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Linchi Shea

Checking out SQL Server via empirical data points

Performance impact: implicit type conversions

Often you see an implicit type conversion or a type mismatch causing a performance issue when it trips up the SQL Server query optimizer. A while back though, I ran into a case where a harmless looking type mismatch caused significant performance degradation when there was no bad plan involved.

 

So we had a rather straightforward transactional replication setup for a table that included about 30 varchar columns. And when there was a burst of inserts into the table on the publisher, the distribution agent could not keep up with the traffic and a significant latency ensued. Upon investigation, we found that the inserts were distributed to the subscriber via a stored procedure, which was not unusual in itself because that is the default setting when you configure transactional replication using the SQL Server Management Studio (SSMS) GUI interface. The stored procedure could not be simpler:

 

CREATE PROC sp_MSins_MyTable

  @c1 nvarchar(40),

  @c2 nvarchar(30),

  ...

  @c30 nvarchar(30)

AS

INSERT MyTable(c1, c2, ..., c30)

SELECT @c1, @c, ..., @c30

 

This procedure was generated by SSMS when the published article was configured to call a procedure instead of using the INSERT statement for distributing inserts.

 

What’s odd was that even though the table columns were varchar types, the generated stored procedure above defined the input parameters as nvarchar, thus implicit type conversions must be performed during the proc execution. Not sure about why, but that is how SSMS generates these replication wrapper procs.

 

Since the type conversion was not involved in any where clause or join condition, there was no issue with a terribly inefficient query plan.

 

Still, the insert latency at the subscriber was huge and there was no other resource issue that might have helped explaining the poor insert throughput on the subscriber.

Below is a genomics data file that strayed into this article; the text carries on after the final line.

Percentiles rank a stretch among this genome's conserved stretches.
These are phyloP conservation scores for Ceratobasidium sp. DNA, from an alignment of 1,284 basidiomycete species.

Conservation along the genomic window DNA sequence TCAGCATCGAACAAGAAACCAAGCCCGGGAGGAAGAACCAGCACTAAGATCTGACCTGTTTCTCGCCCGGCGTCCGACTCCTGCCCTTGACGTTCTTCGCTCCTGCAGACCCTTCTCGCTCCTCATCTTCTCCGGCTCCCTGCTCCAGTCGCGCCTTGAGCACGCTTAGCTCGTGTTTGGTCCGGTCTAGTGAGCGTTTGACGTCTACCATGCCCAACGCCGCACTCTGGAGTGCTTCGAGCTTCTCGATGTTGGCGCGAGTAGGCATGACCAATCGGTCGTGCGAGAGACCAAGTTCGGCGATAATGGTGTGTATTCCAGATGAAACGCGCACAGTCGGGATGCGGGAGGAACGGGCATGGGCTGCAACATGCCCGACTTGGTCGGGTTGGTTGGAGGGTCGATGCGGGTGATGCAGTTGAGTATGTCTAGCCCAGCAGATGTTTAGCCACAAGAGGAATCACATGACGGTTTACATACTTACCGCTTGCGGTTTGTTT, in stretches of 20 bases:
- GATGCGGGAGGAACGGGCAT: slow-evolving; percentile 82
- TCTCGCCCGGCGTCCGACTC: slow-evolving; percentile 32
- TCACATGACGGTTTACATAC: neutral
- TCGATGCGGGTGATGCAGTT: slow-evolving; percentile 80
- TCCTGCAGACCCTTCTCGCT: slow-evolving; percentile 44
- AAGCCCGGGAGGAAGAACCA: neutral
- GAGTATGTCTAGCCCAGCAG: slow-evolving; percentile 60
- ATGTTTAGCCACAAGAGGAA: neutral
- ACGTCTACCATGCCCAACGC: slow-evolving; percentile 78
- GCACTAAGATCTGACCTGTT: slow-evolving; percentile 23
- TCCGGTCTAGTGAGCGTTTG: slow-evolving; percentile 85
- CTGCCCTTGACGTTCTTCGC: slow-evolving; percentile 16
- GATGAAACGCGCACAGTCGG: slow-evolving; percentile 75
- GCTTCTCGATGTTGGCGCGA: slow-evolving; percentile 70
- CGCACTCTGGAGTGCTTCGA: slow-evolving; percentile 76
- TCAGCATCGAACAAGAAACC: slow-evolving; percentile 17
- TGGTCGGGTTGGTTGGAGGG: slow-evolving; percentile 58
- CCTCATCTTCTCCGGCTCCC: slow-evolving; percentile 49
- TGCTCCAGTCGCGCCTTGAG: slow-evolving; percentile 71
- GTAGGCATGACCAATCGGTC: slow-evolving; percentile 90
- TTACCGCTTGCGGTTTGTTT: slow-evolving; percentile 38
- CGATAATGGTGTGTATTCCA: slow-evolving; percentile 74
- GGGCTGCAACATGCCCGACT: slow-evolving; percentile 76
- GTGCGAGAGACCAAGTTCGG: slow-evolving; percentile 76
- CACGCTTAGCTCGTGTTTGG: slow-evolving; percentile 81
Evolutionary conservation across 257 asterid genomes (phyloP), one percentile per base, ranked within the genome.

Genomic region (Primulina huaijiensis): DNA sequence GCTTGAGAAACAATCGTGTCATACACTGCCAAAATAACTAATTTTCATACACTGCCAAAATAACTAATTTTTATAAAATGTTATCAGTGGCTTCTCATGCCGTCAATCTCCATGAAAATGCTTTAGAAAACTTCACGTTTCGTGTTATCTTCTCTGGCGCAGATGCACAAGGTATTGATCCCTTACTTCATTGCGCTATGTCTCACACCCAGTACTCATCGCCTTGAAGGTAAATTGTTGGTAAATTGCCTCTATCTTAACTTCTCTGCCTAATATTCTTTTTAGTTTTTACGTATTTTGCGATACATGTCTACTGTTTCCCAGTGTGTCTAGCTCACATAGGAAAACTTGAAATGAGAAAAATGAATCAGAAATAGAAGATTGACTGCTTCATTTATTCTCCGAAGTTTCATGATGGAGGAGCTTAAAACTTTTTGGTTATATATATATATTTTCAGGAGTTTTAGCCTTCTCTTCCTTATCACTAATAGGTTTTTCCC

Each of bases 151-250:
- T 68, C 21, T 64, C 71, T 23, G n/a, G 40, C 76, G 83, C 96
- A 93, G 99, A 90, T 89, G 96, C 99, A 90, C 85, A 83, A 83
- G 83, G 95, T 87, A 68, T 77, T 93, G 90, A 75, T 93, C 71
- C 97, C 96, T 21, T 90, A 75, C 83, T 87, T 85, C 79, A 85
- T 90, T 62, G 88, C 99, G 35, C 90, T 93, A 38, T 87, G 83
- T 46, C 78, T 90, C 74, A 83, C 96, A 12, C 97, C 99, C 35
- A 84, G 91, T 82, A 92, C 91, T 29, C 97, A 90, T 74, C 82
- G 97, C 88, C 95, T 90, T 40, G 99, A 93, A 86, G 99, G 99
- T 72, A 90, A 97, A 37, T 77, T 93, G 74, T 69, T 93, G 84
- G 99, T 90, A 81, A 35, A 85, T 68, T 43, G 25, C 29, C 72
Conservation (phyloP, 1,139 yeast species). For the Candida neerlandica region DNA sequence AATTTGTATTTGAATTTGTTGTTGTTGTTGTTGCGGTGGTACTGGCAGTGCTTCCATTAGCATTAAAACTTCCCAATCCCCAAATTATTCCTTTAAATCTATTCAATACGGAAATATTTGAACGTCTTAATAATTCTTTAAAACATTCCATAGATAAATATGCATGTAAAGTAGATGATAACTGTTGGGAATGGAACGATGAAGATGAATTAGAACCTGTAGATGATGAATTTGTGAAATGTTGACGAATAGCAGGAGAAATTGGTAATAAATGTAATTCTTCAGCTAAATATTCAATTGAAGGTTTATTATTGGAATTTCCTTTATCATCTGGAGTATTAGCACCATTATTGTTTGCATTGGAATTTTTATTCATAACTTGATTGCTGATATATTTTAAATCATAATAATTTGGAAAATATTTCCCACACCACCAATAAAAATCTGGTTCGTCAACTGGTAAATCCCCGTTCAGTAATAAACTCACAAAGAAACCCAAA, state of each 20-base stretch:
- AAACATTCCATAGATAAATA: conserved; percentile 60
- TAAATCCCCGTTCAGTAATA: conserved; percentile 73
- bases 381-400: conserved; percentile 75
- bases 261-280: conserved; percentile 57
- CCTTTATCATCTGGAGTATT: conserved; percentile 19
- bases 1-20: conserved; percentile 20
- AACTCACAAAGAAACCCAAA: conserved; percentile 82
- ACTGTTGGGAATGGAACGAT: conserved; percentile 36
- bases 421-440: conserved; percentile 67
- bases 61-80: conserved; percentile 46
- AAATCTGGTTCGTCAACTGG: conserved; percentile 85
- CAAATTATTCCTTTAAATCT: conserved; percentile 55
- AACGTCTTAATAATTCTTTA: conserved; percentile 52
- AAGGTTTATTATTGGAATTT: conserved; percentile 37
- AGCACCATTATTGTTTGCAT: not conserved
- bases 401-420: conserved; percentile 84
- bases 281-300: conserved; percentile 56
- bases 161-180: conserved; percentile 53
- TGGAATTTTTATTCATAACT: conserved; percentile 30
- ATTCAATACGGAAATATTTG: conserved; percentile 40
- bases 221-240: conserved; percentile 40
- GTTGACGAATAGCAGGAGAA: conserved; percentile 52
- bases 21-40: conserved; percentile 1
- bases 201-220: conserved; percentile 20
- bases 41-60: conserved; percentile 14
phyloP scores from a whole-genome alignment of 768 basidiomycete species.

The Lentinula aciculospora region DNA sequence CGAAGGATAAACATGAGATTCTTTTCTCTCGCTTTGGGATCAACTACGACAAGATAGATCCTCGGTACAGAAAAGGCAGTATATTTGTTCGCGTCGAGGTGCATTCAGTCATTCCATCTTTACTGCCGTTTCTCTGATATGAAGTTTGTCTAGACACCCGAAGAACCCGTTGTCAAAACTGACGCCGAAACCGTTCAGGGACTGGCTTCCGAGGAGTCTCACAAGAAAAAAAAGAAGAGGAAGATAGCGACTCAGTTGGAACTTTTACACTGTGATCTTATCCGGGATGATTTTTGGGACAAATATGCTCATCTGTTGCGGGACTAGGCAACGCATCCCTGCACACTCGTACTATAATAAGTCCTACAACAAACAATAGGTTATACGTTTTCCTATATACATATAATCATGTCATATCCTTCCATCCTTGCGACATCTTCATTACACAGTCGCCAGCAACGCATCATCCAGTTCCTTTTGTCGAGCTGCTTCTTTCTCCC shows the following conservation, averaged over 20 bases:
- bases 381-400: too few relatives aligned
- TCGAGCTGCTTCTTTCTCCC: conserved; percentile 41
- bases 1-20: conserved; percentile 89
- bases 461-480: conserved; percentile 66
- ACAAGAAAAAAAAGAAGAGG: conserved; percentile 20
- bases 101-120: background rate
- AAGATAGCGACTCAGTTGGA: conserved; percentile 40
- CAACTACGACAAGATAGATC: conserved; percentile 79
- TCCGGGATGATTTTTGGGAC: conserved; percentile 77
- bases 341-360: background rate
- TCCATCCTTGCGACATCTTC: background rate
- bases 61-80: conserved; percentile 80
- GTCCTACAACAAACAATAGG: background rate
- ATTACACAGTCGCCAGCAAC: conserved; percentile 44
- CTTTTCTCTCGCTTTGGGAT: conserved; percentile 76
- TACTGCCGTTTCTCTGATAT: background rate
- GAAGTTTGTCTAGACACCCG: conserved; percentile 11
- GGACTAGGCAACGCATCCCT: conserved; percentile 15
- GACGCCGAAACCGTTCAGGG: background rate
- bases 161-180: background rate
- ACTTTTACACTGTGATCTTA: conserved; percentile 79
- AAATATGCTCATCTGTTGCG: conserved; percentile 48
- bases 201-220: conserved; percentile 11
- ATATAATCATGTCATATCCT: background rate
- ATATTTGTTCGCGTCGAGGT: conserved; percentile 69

Thinking that all these type conversion efforts in each insert might have contributed to the slowdown, we replaced all the nvarchar’s with varchar’s in stored procedure. Voila! The insert performance increased dramatically and the distribution latency disappeared quickly.

 

All was happy and we moved on.

 

Yesterday, however, we ran into the same problem because upon recreating the replication over the weekend, we had inadvertently replaced our custom modified stored procedure with an SSMS-generated default proc as shown above, and it was using nvachar’s instead of varchar’s. Upon hearing the distribution latency, we promptly put in the proc with the varchar types and the problem went away almost immediately.

 

That got me wondering about the exact performance impact of these nvarchar/varchar type conversions. So I ran some tests outside the replication setup with two stored procedures, one with nvarchar for all the input parameters and the other with varchar for all the input parameters (note that the table columns are all varchar’s).

 

CREATE PROC p_insert_nvarchar

  @c1 nvarchar(40),

  @c2 nvarchar(30),

  ...

  @c30 nvarchar(30)

AS

INSERT MyTable(c1, c2, ..., c30)

SELECT @c1, @c, ..., @c30

 

CREATE PROC p_insert_varchar

  @c1 varchar(40),

  @c2 varchar(30),

  ...

  @c30 varchar(30)

AS

INSERT MyTable(c1, c2, ..., c30)

SELECT @c1, @c, ..., @c30